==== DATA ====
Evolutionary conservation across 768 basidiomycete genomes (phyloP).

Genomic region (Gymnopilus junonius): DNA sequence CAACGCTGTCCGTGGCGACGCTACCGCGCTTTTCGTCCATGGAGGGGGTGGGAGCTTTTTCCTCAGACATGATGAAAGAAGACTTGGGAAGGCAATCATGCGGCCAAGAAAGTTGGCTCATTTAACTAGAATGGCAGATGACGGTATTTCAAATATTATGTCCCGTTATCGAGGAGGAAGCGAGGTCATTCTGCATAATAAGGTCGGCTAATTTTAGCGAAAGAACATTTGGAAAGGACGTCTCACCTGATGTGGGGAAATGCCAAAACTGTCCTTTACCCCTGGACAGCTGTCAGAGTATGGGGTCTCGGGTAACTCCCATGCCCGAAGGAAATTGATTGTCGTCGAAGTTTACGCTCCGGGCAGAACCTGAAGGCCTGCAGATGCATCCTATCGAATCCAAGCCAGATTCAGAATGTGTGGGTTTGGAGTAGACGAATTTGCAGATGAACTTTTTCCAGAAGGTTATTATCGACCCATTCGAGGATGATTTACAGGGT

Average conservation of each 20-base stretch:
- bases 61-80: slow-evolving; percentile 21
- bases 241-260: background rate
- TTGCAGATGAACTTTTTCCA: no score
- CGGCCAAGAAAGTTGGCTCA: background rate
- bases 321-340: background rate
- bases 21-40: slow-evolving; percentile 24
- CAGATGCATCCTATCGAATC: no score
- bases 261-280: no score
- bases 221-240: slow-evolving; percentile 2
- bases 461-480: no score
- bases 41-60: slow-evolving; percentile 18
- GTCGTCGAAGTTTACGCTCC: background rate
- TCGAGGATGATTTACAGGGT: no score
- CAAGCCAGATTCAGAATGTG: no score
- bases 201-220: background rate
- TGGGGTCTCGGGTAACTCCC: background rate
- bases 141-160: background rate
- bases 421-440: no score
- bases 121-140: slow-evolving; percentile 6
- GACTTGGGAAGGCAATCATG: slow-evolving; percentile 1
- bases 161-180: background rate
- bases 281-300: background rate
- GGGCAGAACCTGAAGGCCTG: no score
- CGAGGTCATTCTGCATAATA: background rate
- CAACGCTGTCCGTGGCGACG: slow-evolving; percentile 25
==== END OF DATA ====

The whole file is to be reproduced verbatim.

Evolutionary conservation across 768 basidiomycete genomes (phyloP).

Genomic region (Gymnopilus junonius): DNA sequence CAACGCTGTCCGTGGCGACGCTACCGCGCTTTTCGTCCATGGAGGGGGTGGGAGCTTTTTCCTCAGACATGATGAAAGAAGACTTGGGAAGGCAATCATGCGGCCAAGAAAGTTGGCTCATTTAACTAGAATGGCAGATGACGGTATTTCAAATATTATGTCCCGTTATCGAGGAGGAAGCGAGGTCATTCTGCATAATAAGGTCGGCTAATTTTAGCGAAAGAACATTTGGAAAGGACGTCTCACCTGATGTGGGGAAATGCCAAAACTGTCCTTTACCCCTGGACAGCTGTCAGAGTATGGGGTCTCGGGTAACTCCCATGCCCGAAGGAAATTGATTGTCGTCGAAGTTTACGCTCCGGGCAGAACCTGAAGGCCTGCAGATGCATCCTATCGAATCCAAGCCAGATTCAGAATGTGTGGGTTTGGAGTAGACGAATTTGCAGATGAACTTTTTCCAGAAGGTTATTATCGACCCATTCGAGGATGATTTACAGGGT

Average conservation of each 20-base stretch:
- bases 61-80: slow-evolving; percentile 21
- bases 241-260: background rate
- TTGCAGATGAACTTTTTCCA: no score
- CGGCCAAGAAAGTTGGCTCA: background rate
- bases 321-340: background rate
- bases 21-40: slow-evolving; percentile 24
- CAGATGCATCCTATCGAATC: no score
- bases 261-280: no score
- bases 221-240: slow-evolving; percentile 2
- bases 461-480: no score
- bases 41-60: slow-evolving; percentile 18
- GTCGTCGAAGTTTACGCTCC: background rate
- TCGAGGATGATTTACAGGGT: no score
- CAAGCCAGATTCAGAATGTG: no score
- bases 201-220: background rate
- TGGGGTCTCGGGTAACTCCC: background rate
- bases 141-160: background rate
- bases 421-440: no score
- bases 121-140: slow-evolving; percentile 6
- GACTTGGGAAGGCAATCATG: slow-evolving; percentile 1
- bases 161-180: background rate
- bases 281-300: background rate
- GGGCAGAACCTGAAGGCCTG: no score
- CGAGGTCATTCTGCATAATA: background rate
- CAACGCTGTCCGTGGCGACG: slow-evolving; percentile 25